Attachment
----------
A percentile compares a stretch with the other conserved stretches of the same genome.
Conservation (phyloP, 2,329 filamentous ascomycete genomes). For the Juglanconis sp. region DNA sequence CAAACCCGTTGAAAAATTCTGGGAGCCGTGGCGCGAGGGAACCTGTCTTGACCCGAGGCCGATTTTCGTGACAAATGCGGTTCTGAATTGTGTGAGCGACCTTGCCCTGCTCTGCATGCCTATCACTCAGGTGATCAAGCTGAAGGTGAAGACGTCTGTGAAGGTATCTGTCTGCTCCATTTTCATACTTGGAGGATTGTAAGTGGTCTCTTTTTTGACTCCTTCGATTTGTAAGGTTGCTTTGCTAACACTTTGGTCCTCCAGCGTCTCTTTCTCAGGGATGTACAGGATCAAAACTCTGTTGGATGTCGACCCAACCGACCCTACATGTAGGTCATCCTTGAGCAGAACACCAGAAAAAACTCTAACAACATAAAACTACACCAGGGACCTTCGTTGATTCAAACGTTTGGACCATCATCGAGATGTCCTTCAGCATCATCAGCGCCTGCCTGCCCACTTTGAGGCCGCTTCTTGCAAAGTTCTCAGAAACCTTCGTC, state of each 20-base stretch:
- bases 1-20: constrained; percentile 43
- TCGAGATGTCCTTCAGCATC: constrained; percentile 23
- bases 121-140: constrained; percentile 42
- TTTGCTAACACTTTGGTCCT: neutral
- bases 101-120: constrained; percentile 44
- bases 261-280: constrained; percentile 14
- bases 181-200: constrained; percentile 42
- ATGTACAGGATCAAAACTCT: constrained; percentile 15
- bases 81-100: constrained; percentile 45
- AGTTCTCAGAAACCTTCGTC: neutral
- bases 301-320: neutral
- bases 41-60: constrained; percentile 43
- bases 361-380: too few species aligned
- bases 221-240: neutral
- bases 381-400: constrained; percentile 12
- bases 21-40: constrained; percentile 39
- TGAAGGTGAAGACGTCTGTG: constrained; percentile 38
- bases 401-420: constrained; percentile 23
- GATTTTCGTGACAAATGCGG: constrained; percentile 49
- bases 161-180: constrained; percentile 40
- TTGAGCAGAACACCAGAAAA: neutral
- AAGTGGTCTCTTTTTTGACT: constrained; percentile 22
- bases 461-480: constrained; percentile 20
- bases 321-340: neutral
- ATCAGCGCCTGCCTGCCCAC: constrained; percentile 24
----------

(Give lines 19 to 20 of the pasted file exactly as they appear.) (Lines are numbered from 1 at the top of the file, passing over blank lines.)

- TGAAGGTGAAGACGTCTGTG: constrained; percentile 38
- bases 401-420: constrained; percentile 23